The resignation of Prime Minister Jacinda Ardern forces leaders across New Zealand to ask a difficult question: How tough must the going get before you decide ‘enough is enough’?
Nobody likes a quitter.
Unless, that is, everyone wants you to quit. Then everyone likes you very much indeed.
Jacinda Ardern’s Prime Ministerial seat has barely cooled, but the debate around her departure still rages on: Was this a bold and brave move from a leader who put the country’s needs before her own? Or the last timid convulsions of a kindness-based kingdom already in ruins?
Thankfully, I’m British, so I’m not qualified to comment on New Zealand politics. I’ve got food in the back of my fridge that lasted longer than some UK Prime Ministers.
Watching yet another failed Great British Premier walk the sad departure from Downing Street became a more regular occurrence than a cruise ship of over-eager tourists pulling up at Pilot Bay.
However, I do know a thing or two about leadership. And I know a hell of a lot about quitting.
And I am 100% certain that – in some cases – quitting can be the best thing you ever do.
Don’t quit your daydream
Resign. Step down. Call it a day. Hang up your hat. Toot it & Scoot it.
However you like to say it, quitting is something you never forget.
When we make the decision to quit something – when we finally push that big red button inside our minds – the scene is etched upon our memory in glorious, high-definition detail for the rest of our lives.
When you got dumped. When you knew you couldn’t stay in that job any longer. When you realised they weren’t ‘the one’. When life gave you that big flashing neon sign, telling you it was time to pull the plug on that particular endeavour … You can close your eyes right now and picture the scene like it was yesterday.
No wonder quitting gets such bad press: We tend to ridicule that which we fear the most.
And because we also avoid the things we’re afraid of, we rarely know when it’s time to quit.
There is no ‘I’ in ‘Team’. But there is most certainly an ‘I’ in ‘Quit’.
We’ve all had the sleepless nights, dwelling over the decision: “Do I really need to quit this situation … or am I just giving up when the going gets tough?”
It’s difficult to have this debate without falling into a shallow-talking business cliche – imagine some horrific mash-up of The Wolf of Wall Street, Donald Trump and LinkedIn – vomiting out motivational phrases like, “Pain is temporary, quitting lasts forever”.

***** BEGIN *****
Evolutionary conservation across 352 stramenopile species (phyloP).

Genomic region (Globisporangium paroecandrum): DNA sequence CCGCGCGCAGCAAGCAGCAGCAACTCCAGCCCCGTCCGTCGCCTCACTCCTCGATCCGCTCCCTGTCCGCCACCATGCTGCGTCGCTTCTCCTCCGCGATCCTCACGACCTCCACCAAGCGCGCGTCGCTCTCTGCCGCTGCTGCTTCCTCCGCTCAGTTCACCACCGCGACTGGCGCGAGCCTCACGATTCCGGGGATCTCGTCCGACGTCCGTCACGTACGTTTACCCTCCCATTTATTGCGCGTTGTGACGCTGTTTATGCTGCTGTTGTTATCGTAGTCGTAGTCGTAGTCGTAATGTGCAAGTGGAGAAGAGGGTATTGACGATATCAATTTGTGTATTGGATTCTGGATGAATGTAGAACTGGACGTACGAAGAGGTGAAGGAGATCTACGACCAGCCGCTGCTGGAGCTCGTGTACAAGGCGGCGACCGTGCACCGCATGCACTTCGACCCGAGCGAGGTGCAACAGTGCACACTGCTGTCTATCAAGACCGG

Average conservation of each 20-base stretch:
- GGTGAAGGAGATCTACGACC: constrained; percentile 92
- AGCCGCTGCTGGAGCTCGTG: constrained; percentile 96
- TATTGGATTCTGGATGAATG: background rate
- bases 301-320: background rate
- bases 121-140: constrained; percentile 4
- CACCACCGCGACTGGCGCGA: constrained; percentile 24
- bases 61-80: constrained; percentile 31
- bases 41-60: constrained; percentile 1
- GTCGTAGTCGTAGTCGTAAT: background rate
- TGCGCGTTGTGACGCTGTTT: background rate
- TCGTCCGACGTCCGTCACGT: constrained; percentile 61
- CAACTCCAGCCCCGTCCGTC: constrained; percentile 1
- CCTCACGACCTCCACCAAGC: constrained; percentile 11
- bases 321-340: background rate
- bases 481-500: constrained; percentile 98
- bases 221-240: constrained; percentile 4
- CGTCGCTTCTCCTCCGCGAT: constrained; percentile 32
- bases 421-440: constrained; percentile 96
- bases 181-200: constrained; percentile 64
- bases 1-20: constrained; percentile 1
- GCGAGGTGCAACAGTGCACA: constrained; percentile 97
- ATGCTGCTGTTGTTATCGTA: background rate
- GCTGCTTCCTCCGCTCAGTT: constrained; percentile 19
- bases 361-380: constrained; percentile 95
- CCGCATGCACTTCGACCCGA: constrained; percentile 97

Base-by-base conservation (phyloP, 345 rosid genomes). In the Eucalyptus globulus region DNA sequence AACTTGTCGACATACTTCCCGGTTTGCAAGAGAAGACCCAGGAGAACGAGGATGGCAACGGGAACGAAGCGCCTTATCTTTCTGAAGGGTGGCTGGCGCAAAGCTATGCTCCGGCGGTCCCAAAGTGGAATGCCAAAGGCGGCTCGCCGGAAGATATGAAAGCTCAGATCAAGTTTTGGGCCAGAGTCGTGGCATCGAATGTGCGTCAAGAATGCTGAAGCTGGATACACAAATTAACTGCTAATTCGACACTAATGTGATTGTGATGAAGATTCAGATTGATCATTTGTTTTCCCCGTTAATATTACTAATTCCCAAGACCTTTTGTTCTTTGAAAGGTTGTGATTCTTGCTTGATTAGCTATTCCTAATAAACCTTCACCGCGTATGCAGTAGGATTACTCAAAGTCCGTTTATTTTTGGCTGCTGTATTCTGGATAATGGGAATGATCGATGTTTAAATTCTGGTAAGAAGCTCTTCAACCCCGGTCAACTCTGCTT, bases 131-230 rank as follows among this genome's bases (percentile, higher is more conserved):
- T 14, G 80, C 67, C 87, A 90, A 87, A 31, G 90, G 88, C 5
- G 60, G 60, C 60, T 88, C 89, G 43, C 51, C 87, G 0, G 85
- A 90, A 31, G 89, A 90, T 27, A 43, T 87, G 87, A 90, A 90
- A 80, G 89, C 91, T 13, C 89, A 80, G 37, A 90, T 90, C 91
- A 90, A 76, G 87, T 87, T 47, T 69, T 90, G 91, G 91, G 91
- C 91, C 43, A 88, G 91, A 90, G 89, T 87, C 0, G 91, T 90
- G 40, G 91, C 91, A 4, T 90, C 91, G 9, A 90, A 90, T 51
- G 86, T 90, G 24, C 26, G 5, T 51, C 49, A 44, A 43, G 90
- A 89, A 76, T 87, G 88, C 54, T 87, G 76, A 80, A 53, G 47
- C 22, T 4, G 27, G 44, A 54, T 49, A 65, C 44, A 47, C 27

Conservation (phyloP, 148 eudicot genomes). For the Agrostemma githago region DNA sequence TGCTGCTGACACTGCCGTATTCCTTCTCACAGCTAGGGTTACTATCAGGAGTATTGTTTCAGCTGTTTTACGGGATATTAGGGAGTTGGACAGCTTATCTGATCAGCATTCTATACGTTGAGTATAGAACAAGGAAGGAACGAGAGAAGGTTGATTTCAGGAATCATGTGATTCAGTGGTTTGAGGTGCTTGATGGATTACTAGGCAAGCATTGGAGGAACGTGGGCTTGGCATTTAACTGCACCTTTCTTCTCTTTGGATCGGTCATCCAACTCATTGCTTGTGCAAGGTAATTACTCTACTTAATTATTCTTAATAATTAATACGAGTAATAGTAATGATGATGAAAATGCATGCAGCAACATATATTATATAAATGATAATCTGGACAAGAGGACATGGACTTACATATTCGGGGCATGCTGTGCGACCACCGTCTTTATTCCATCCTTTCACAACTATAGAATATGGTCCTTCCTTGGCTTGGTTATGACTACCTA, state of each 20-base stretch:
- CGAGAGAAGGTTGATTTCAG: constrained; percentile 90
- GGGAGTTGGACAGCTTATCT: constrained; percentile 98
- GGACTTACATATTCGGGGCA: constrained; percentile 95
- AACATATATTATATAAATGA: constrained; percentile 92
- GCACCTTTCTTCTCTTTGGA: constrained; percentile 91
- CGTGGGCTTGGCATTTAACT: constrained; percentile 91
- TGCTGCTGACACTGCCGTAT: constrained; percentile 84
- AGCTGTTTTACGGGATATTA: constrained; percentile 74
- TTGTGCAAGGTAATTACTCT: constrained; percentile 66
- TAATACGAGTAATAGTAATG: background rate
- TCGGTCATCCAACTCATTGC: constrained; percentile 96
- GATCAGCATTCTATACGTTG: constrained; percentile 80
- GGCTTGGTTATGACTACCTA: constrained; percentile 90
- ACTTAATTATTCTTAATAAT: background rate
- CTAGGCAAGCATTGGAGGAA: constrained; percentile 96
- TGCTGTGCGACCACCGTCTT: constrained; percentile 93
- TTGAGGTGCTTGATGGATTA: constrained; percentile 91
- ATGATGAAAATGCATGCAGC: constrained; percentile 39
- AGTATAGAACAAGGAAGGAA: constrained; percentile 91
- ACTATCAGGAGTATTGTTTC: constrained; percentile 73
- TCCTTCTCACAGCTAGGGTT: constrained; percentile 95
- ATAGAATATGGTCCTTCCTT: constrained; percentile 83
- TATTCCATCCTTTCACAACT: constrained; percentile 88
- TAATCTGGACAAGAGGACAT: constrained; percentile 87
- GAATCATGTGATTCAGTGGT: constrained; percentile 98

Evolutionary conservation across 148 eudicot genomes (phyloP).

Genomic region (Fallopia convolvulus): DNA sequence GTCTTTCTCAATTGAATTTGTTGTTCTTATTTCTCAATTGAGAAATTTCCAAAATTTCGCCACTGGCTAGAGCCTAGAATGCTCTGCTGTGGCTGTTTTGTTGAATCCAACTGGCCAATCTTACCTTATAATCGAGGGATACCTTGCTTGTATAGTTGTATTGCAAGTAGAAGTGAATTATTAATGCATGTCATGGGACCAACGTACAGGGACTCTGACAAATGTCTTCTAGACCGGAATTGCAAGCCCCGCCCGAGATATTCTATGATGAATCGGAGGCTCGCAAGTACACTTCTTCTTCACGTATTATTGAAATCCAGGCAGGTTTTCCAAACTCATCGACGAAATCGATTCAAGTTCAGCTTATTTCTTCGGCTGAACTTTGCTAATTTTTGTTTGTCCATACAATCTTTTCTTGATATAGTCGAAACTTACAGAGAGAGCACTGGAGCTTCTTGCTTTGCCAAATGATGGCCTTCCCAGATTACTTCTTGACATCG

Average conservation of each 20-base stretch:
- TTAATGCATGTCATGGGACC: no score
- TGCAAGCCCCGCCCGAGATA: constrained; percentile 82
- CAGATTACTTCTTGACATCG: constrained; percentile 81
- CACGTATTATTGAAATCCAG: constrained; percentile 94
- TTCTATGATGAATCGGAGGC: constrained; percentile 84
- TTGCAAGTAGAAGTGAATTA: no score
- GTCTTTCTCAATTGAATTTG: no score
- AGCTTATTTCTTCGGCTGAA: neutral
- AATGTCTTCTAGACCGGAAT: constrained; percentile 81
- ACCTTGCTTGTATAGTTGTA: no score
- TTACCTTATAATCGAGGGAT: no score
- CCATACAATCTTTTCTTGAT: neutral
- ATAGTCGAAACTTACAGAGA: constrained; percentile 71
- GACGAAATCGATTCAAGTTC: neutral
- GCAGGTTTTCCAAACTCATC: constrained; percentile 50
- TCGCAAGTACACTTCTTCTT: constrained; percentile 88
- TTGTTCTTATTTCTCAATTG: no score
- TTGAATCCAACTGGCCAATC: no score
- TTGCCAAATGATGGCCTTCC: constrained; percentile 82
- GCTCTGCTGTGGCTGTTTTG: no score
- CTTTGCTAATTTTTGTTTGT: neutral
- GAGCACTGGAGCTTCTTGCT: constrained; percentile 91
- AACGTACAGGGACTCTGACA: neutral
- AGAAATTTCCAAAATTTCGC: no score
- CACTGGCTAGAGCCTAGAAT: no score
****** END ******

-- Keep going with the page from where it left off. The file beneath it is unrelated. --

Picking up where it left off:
I’ve quit jobs, leadership roles and business over the years. Usually, it was the right decision.
In my experience, quitting in the business world is no different to quitting any other relationship: Emotionally, you’ve already packed your bags. Quitting is when you walk out the door.
But as you’re strutting down the road Gloria Gaynor’s ‘I will survive’ blasting through your headphones, a nagging doubt is stalking you… What if I’ve made the wrong decision?
I just can’t quit you
I’ve run 300 kilometres across the scorching Sahara Desert. When I was hallucinating, dehydrated and peeing blood, I wanted to quit. But I didn’t.
I became a Guinness World Record holder and the fastest fisherman on the planet by running a marathon in waterproof clothing and gumboots. When my toenails fell off, I wanted to quit. But I didn’t.
When I thought I would never finish my first book, I wanted to quit. But I didn’t.
When I was launching a global business and didn’t know what to do, I wanted to quit. But I didn’t.
When I thought I could never be a good dad, I wanted to quit. But I didn’t.
It is the times we want to quit but choose to fight another day that truly make us who we are.
And it is only when we truly know who we are ……that we can recognise the time is right to leave a situation with our heads held high.
No-one wants to be Elvis on stage at the Vegas Hilton in 1976, mumbling through their greatest hits, watched by a sad crowd of onlookers, shaking their heads at a King who didn’t know when to quit their kingdom.
Because sometimes quitting can be the best – and bravest – thing an icon, boss or leader can ever do.
Quit lying to yourself
Quitting an uninspiring college degree didn’t work out too badly for Bill Gates.
Quitting Zurich Polytechnic School seemed to go alright for Albert Einstein.
Quitting the US Army probably wasn’t the worst idea Walt Disney ever had.
Quitting an abusive, controlling marriage was a great move by J K Rowling. Harry Potter would have been delighted. As would her bank manager.
Calling time on a particular journey doesn’t have to mean failure. It can mean freedom.
We don’t quit because we like to lose. We quit because we choose to win.
Quitting doesn’t happen because we give up on our dreams. It’s when we decide to remove something from our lives because of our dreams.
Quitting is when we realise the time has come to focus on what we really want our future to be and remove what is stopping us from getting there.
Quitting is painful. But regret is more so.
You can quit a job, a relationship, a business … even the leadership of a country.
Just don’t quit on yourself.